• Amazon shares surge on Prime price rise and boost from cloud division. Customers might be annoyed but investors are thrilled. The share price skyrocketed more than 17% in Thursday after-hours trading. The company will jack up the price of its Prime membership by 20 bucks to $139. Amazon said this was in response to, in part, higher wages and transportation costs. Source(0:41)

  • Facebook says Apple iOS privacy change will result in a $10 billion revenue hit this year. The company also reported that for the first time, they had negative user growth quarter over quarter. The stock dropped from $320 a share to $238 a share on after-hours trading Thursday. This represents a $220 billion loss in market cap overnight. Source(4:12)

  • Total nonfarm payroll employment rose by 467,000 in January, and the unemployment rate was little changed at 4.0 percent, the U.S. Bureau of Labor Statistics reports. Employment growth continued in leisure and hospitality, in professional and business services, in retail trade, and in transportation and warehousing. The unemployment rate increased in January to 4.0% from 3.9% in December.

  • Kohl’s rejects buyout offers. Kohl’s Board has determined, following a review with its independent financial advisors and upon the recommendation of its Finance Committee, that the valuations indicated in the current expressions of interest which it has received do not adequately reflect the Company’s value in light of its future growth and cash flow generation.

  • Russia, China agree on a 30-year gas deal via a new pipeline and settle new gas sales in euros. Bolstering an energy alliance with Beijing amid Moscow's strained ties with the West over Ukraine and other issues. Gazprom agreed to supply Chinese state energy major CNPC with 10 billion cubic meters of gas a year. The deal would be settled in euros in line with efforts by the two states to diversify away from U.S. dollars. Read more here.


  • Bored Ape start-up in investment talks with Andreessen Horowitz. NFTs pioneer Yuga Labs is seeking to sell a multimillion-dollar stake in a new funding round. The financing would value it at between $4bn and $5bn. The terms could still change, and any discussions might not lead to a deal. Any deal would mark the first institutional investment into Yuga, a secretive outfit led by pseudonymous founders. Read more here.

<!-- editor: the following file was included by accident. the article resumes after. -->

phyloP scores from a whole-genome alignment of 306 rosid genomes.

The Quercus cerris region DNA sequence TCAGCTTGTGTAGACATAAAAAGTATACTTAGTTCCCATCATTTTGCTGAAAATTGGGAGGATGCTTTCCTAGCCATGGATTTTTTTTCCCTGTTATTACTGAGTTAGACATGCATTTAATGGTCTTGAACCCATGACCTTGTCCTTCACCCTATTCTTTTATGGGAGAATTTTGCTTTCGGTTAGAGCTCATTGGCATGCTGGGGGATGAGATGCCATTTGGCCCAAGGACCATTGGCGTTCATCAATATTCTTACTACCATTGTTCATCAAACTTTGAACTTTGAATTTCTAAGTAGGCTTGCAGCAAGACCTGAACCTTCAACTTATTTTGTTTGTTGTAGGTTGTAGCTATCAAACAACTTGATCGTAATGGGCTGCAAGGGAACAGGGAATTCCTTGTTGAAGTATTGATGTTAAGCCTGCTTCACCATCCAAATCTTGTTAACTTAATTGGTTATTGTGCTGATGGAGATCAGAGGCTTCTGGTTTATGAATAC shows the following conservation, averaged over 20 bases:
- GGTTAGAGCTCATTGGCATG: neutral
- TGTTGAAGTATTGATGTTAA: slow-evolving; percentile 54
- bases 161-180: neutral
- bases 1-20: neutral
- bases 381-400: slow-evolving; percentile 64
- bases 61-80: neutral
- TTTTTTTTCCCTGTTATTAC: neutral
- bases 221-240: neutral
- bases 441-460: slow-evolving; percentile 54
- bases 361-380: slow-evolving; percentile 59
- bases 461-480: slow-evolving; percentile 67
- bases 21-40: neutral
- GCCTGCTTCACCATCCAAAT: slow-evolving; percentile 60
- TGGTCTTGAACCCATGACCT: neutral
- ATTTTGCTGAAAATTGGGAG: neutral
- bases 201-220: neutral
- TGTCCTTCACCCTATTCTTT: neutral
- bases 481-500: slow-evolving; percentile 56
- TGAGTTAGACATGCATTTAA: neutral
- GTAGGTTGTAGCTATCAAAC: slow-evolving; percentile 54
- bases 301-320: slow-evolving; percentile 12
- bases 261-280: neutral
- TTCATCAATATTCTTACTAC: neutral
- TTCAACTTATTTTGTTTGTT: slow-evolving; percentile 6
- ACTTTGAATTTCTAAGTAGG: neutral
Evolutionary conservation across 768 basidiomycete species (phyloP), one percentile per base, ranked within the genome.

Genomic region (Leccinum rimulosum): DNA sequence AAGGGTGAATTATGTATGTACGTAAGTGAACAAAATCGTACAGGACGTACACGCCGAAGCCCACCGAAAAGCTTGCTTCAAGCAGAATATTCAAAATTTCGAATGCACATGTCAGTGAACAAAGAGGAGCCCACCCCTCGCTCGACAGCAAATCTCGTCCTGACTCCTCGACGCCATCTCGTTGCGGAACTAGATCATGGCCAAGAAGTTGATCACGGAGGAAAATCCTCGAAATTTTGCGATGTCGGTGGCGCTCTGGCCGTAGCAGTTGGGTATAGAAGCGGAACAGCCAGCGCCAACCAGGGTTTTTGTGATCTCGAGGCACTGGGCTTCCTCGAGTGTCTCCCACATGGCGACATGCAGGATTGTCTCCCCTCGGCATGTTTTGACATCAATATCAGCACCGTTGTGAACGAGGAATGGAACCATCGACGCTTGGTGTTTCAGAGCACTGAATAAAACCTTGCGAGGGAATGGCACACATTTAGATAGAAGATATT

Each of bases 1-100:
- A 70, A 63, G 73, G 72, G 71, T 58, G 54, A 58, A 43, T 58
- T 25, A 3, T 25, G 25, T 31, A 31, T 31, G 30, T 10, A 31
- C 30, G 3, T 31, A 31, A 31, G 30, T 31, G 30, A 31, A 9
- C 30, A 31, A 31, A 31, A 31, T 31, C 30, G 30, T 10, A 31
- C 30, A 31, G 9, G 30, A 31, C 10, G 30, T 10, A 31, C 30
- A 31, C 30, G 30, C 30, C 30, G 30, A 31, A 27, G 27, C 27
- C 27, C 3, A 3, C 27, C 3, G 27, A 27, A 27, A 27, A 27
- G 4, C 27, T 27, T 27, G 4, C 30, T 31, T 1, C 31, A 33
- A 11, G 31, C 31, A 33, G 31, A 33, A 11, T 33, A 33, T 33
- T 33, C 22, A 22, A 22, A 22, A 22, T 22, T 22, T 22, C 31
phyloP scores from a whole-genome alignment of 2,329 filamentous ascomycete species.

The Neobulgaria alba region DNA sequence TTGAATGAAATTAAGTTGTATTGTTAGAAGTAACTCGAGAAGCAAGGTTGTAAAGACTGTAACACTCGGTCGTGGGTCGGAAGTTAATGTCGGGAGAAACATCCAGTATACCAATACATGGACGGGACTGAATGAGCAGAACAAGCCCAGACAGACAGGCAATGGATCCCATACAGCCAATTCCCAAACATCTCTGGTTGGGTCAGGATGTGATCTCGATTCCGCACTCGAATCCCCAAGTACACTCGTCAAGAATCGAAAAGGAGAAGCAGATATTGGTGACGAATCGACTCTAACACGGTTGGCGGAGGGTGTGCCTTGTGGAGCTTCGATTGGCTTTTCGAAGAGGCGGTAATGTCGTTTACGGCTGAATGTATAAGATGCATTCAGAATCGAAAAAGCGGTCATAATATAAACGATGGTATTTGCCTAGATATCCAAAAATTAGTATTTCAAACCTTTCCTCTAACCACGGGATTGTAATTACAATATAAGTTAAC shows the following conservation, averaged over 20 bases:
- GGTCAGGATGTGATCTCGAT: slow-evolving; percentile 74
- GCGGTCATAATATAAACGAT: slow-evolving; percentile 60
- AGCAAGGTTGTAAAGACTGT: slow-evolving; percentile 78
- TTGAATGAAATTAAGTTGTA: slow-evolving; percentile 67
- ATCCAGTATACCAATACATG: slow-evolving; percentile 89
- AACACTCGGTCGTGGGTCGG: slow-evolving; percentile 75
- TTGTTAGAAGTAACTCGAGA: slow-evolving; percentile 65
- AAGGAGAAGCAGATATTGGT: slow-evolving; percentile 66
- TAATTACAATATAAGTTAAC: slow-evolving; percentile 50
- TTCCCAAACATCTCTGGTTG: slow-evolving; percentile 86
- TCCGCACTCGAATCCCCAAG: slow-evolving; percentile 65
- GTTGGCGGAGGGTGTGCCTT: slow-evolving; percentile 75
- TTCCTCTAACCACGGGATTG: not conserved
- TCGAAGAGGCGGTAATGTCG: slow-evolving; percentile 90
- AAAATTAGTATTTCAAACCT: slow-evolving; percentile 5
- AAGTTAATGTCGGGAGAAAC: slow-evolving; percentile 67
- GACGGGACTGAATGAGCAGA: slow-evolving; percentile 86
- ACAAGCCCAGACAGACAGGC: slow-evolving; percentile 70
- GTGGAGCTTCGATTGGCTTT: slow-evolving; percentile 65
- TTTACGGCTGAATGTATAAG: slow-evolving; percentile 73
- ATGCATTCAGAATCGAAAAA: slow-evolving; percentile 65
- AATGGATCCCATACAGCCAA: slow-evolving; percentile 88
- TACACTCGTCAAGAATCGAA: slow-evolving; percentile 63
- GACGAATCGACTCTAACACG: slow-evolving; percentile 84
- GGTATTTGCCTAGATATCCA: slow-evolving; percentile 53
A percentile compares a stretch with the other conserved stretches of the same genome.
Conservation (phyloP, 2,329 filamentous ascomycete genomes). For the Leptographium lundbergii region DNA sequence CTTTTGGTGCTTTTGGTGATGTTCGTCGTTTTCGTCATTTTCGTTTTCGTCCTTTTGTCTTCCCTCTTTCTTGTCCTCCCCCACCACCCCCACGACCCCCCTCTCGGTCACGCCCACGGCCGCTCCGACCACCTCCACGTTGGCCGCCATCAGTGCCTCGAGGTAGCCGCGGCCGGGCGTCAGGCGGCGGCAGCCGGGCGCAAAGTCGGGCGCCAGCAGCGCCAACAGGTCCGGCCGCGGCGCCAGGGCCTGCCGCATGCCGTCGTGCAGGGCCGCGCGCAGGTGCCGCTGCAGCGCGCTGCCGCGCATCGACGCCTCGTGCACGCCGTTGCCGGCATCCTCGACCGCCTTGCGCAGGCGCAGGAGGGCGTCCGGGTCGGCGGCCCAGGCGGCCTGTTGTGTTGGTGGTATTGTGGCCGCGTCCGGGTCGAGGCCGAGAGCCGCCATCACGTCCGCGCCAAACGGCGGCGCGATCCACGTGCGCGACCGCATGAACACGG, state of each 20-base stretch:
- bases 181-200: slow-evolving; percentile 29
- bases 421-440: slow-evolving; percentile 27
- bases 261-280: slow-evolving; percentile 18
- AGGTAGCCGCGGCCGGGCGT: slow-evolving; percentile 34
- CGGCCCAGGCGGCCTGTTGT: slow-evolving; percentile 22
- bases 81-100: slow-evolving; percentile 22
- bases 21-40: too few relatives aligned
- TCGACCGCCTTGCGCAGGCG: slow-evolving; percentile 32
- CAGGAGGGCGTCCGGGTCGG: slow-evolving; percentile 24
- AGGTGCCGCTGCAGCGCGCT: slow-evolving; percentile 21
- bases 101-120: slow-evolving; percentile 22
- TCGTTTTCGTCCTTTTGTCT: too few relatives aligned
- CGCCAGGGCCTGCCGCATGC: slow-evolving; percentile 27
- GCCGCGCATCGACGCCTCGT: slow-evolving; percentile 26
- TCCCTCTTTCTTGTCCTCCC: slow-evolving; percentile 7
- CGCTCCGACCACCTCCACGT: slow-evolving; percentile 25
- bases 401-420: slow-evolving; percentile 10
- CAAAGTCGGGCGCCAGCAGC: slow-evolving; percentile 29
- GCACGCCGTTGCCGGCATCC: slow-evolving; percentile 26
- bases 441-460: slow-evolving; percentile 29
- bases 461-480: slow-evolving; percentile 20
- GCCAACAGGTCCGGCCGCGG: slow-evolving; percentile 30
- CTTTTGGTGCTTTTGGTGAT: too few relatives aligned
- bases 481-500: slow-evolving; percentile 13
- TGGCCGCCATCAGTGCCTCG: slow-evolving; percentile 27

• Google to work with Ford on EV Detroit research hub. Google is joining the automaker's effort to transform a once-dilapidated Detroit train station into a research hub focused on electric and self-driving vehicles. Also, Detroit and the state of Michigan have agreed to provide infrastructure and other support. Renovations at the more than century-old Michigan Central Station could be completed by next year.

  • Saudi Aramco looks to sell a $50 billion stake in a fresh share listing. Executives at state-owned Saudi Arabian Oil Co., as Aramco is known, have held discussions internally and with outside advisers about selling additional shares on the Riyadh stock exchange and a secondary listing, possibly in London, Singapore, or other venues. The listing of shares would be by far the largest in the history of capital markets.

  • Myanmar plans to establish a digital currency to support domestic payments and boost the economy within the year and is assessing how to move forward. They are undecided whether we should do it as a joint venture with local companies or by the government alone. They stated that they are still learning about digital currencies and having discussions at this point to consider both pros and cons. Read more here.

  • Volvo and Northvolt to build a gigafactory for batteries in Sweden with a former Tesla exec in charge. Batteries produced by the plant will be “specifically developed” so they can be used in fully-electric cars from Volvo and Polestar. The R&D center is due to start operations this year, with the battery production facility scheduled to be up and running in 2025.

  • Senate committee passes sweeping App Store Reform Bill. If it makes it across the legislative finish line, Apple and Google's iron grip on mobile app stores may finally slip. The bill would prevent major app stores from requiring third-party developers from using its proprietary payment systems. It also includes language-freeing third-party developers to offer their apps through other marketplaces and at varying price points. Read more here.
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